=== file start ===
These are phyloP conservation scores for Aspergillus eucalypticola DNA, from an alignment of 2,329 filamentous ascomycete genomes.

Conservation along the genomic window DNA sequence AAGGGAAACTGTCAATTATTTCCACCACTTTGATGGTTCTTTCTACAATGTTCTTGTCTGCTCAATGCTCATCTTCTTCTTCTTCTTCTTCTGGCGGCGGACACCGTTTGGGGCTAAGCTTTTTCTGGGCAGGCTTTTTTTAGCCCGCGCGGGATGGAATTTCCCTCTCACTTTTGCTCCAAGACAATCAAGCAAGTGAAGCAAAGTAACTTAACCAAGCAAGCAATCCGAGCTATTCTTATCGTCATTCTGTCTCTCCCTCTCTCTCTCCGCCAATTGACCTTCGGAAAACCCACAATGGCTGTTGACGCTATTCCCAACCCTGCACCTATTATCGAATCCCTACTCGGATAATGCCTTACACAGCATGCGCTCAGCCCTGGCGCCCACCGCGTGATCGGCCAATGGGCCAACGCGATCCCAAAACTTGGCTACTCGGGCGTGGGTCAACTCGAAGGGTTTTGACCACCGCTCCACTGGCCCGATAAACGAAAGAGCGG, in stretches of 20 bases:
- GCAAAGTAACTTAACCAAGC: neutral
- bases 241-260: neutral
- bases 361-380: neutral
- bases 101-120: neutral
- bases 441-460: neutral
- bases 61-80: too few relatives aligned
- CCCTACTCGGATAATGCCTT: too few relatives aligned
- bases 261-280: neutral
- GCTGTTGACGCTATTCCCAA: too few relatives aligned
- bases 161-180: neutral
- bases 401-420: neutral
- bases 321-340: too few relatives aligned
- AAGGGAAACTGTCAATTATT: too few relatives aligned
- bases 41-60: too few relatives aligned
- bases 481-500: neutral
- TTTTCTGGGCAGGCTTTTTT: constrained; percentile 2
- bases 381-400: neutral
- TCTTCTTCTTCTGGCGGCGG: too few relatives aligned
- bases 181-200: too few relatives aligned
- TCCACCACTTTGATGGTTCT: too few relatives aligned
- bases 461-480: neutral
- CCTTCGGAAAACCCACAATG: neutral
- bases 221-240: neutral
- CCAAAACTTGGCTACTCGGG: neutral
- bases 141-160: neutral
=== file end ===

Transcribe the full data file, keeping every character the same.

These are phyloP conservation scores for Aspergillus eucalypticola DNA, from an alignment of 2,329 filamentous ascomycete genomes.

Conservation along the genomic window DNA sequence AAGGGAAACTGTCAATTATTTCCACCACTTTGATGGTTCTTTCTACAATGTTCTTGTCTGCTCAATGCTCATCTTCTTCTTCTTCTTCTTCTGGCGGCGGACACCGTTTGGGGCTAAGCTTTTTCTGGGCAGGCTTTTTTTAGCCCGCGCGGGATGGAATTTCCCTCTCACTTTTGCTCCAAGACAATCAAGCAAGTGAAGCAAAGTAACTTAACCAAGCAAGCAATCCGAGCTATTCTTATCGTCATTCTGTCTCTCCCTCTCTCTCTCCGCCAATTGACCTTCGGAAAACCCACAATGGCTGTTGACGCTATTCCCAACCCTGCACCTATTATCGAATCCCTACTCGGATAATGCCTTACACAGCATGCGCTCAGCCCTGGCGCCCACCGCGTGATCGGCCAATGGGCCAACGCGATCCCAAAACTTGGCTACTCGGGCGTGGGTCAACTCGAAGGGTTTTGACCACCGCTCCACTGGCCCGATAAACGAAAGAGCGG, in stretches of 20 bases:
- GCAAAGTAACTTAACCAAGC: neutral
- bases 241-260: neutral
- bases 361-380: neutral
- bases 101-120: neutral
- bases 441-460: neutral
- bases 61-80: too few relatives aligned
- CCCTACTCGGATAATGCCTT: too few relatives aligned
- bases 261-280: neutral
- GCTGTTGACGCTATTCCCAA: too few relatives aligned
- bases 161-180: neutral
- bases 401-420: neutral
- bases 321-340: too few relatives aligned
- AAGGGAAACTGTCAATTATT: too few relatives aligned
- bases 41-60: too few relatives aligned
- bases 481-500: neutral
- TTTTCTGGGCAGGCTTTTTT: constrained; percentile 2
- bases 381-400: neutral
- TCTTCTTCTTCTGGCGGCGG: too few relatives aligned
- bases 181-200: too few relatives aligned
- TCCACCACTTTGATGGTTCT: too few relatives aligned
- bases 461-480: neutral
- CCTTCGGAAAACCCACAATG: neutral
- bases 221-240: neutral
- CCAAAACTTGGCTACTCGGG: neutral
- bases 141-160: neutral